Flash is all but gone already, but as we approach the official Adobe end-of-life date on December 31st, it’s picking up traction one last time as people reminisce about the days of Internet past. Back in July, [Jonas Richner] created an impressive website that catalogs not only almost 20 years of Flash games, but also testimonials for the software from dozens of developers who began their careers with it.
Flash started in 1996 with the intention of being a standard for animations and vector graphics on the early Web. With the release of Flash Player 5 in August of 2000, Macromedia (later acquired by Adobe) presented the first version of ActionScript, an object-oriented scripting language meant to bring interactivity to animated Flash movies. Since then, thousands of games made with the platform were released online through websites like Newgrounds and shared all over the world, with the most popular games easily reaching tens of millions of plays.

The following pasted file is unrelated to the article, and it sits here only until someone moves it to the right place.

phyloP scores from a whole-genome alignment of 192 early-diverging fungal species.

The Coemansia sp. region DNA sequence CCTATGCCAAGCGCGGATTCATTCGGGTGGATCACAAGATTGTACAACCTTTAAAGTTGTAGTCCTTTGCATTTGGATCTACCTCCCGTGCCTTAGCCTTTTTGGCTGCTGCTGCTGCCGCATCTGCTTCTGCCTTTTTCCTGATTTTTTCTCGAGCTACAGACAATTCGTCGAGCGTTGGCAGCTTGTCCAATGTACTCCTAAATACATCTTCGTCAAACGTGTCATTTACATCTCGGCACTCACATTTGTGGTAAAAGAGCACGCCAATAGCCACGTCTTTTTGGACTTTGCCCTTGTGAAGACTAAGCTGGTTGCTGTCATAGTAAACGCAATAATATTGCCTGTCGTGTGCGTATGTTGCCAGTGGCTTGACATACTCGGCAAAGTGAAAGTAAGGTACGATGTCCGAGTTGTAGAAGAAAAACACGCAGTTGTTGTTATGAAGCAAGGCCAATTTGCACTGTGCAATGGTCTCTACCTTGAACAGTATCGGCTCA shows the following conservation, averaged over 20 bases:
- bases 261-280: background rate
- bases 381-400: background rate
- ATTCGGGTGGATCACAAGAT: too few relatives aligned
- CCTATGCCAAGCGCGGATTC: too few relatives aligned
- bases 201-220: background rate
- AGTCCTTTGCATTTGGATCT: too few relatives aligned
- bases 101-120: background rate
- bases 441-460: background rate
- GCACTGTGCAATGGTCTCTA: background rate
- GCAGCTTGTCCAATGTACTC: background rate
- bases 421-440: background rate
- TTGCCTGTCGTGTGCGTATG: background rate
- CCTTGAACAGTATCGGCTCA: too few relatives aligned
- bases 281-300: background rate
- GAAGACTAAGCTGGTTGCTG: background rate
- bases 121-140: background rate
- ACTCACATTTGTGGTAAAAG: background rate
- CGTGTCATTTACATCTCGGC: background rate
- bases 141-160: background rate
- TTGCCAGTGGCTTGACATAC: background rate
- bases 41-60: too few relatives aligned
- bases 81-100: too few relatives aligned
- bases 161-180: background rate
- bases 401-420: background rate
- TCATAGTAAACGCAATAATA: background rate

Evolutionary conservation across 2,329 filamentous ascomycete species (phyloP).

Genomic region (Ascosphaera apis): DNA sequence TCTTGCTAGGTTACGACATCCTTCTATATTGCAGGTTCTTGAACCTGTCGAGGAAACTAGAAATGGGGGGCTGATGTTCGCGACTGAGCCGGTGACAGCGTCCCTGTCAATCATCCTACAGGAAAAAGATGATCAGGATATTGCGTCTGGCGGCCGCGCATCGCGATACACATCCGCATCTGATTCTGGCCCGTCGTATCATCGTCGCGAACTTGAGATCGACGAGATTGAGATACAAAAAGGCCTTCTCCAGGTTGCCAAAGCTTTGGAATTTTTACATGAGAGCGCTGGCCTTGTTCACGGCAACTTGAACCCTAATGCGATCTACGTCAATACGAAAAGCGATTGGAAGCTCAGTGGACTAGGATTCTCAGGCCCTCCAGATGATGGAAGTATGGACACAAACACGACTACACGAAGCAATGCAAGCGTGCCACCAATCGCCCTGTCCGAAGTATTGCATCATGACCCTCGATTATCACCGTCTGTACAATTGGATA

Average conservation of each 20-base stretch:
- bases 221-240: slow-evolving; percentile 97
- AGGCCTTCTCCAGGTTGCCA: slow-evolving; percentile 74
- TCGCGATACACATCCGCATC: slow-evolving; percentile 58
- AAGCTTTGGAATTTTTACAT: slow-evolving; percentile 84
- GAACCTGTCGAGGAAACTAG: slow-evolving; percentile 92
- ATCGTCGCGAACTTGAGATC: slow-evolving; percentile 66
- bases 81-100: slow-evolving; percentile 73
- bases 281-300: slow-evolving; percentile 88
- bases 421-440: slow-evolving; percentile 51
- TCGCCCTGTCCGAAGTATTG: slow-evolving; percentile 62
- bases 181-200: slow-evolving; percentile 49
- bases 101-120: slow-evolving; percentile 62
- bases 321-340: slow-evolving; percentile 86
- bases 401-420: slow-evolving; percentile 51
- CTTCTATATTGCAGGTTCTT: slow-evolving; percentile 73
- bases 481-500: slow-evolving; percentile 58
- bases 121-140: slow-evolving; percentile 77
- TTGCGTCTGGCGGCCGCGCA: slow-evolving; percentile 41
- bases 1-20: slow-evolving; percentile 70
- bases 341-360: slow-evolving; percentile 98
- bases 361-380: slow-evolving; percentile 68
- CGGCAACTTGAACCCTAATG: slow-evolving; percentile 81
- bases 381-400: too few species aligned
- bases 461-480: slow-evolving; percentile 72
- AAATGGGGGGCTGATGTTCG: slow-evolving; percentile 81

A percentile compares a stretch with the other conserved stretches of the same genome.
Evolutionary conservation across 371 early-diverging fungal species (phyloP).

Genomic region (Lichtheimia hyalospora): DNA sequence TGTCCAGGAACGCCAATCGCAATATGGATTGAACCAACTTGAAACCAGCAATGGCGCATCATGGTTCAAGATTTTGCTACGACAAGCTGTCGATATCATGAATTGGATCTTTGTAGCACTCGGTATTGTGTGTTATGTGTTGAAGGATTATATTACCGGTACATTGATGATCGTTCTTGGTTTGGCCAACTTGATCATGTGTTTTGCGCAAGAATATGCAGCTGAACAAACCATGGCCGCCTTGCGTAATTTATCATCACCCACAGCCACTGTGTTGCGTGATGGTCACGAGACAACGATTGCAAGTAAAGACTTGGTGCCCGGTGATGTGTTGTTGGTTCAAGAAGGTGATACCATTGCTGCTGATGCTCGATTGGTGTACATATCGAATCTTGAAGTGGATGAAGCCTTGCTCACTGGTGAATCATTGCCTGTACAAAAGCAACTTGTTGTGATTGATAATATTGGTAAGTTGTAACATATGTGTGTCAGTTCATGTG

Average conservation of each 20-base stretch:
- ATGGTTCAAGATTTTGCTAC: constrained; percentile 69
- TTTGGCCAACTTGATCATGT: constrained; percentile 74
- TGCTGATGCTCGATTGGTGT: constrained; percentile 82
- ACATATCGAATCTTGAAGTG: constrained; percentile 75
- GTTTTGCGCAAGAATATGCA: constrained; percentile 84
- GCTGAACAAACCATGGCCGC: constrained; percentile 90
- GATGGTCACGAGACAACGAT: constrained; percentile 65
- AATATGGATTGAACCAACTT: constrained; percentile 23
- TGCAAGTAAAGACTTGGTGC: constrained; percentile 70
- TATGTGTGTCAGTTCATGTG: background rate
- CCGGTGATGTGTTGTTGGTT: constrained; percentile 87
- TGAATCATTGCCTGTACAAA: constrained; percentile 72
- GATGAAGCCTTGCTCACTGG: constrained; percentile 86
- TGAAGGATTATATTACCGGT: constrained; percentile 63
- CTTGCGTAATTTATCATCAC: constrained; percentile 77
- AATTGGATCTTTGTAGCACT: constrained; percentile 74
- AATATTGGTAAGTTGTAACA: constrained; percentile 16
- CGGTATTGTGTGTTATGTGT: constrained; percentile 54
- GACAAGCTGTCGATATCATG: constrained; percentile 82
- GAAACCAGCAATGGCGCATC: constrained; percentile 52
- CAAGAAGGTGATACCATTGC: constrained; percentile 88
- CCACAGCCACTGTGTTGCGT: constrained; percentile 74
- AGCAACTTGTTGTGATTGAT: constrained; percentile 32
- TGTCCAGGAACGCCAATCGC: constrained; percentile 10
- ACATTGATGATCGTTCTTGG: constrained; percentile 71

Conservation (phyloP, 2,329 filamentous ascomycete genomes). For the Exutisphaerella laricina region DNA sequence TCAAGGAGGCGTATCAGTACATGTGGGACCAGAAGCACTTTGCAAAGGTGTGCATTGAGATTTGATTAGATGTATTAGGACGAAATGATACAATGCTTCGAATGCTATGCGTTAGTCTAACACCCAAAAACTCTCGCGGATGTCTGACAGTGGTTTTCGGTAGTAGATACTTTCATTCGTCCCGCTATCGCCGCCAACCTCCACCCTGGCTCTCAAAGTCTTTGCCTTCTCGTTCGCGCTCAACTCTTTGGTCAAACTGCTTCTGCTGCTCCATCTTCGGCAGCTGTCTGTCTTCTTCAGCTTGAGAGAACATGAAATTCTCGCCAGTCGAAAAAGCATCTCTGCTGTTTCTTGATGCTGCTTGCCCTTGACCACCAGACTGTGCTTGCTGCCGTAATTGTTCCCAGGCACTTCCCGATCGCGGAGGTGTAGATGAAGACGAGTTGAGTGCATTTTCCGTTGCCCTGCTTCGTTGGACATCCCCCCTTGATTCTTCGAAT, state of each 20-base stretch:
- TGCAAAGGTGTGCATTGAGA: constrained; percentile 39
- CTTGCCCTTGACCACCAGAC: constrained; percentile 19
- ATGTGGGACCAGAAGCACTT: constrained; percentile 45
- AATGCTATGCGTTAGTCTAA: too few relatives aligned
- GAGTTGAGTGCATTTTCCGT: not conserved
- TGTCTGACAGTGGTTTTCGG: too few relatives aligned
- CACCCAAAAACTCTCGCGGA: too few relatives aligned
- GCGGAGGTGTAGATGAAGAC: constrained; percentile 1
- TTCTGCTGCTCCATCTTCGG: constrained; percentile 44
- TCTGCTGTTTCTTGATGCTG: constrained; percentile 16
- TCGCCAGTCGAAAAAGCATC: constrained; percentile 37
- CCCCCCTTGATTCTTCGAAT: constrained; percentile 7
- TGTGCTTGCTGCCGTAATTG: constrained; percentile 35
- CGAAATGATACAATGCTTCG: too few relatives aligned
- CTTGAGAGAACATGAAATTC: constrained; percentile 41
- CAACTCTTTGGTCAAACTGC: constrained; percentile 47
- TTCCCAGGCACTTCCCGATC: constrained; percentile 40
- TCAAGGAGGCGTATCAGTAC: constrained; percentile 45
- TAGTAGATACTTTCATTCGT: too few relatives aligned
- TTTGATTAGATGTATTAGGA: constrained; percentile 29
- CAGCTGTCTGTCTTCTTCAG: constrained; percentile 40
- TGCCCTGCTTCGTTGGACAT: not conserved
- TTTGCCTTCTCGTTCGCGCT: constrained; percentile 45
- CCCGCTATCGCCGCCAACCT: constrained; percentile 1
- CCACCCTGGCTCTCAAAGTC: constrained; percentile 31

These games became popular in part thanks to how quickly they could be created with the Flash authoring tools, but also because it was so easy for players to run them. With a single plugin for your web browser of choice, the barrier of entry was extremely low. Most home computers from the mid-2000s were able to run Flash software without needing dedicated graphics hardware. This prompted a “creative chaos” as [Richner] puts it, spawning millions of games and animations which started genres and careers lasting to this day.
Unfortunately, browsers have been dropping support for the plugin due to vulnerabilities in the most recent iterations of its scripting engine and Google no longer indexes Flash files. It would seem this particularly creative era of the Internet is coming to an end. However, you can still relive old games and animations made with plugins such as Flash and Shockwave with [BlueMaxima]’s Flashpoint, and like [Richner], we also hope that the people building today’s platforms and technologies keep the lessons from Flash in mind.